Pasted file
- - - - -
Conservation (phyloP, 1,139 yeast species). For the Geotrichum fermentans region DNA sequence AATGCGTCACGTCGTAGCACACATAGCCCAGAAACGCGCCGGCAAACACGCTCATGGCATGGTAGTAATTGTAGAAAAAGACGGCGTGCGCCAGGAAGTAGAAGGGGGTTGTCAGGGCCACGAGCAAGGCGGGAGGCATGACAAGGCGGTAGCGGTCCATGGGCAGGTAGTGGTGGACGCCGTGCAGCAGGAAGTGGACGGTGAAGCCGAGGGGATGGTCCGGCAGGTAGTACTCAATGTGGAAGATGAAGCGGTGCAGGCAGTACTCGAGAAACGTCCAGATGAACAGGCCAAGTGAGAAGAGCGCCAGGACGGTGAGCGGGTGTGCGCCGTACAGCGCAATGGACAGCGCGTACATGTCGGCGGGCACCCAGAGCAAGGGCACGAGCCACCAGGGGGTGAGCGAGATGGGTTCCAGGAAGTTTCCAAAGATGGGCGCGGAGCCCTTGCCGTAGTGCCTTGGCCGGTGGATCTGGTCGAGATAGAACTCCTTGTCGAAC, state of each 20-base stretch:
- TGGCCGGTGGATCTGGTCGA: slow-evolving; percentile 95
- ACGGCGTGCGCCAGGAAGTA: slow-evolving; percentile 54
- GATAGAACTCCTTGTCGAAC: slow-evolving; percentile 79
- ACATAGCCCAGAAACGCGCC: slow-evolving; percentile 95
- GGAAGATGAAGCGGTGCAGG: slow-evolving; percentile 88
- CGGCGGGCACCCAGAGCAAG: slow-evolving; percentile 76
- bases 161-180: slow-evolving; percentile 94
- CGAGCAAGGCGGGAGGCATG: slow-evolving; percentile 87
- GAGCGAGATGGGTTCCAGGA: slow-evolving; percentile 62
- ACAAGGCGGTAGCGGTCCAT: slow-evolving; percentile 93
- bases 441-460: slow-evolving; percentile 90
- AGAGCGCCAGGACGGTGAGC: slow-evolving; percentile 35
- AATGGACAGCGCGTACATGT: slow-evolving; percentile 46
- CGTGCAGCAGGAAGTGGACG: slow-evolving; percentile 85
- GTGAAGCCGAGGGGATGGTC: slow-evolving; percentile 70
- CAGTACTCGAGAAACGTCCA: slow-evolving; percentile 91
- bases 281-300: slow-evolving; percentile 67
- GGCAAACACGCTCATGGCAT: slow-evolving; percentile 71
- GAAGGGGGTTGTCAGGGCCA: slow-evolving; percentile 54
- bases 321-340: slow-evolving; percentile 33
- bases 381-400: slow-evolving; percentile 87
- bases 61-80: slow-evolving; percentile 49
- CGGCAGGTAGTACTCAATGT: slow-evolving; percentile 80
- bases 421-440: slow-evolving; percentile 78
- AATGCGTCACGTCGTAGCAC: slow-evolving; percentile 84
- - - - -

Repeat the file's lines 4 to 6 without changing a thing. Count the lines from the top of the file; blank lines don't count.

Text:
- GATAGAACTCCTTGTCGAAC: slow-evolving; percentile 79
- ACATAGCCCAGAAACGCGCC: slow-evolving; percentile 95
- GGAAGATGAAGCGGTGCAGG: slow-evolving; percentile 88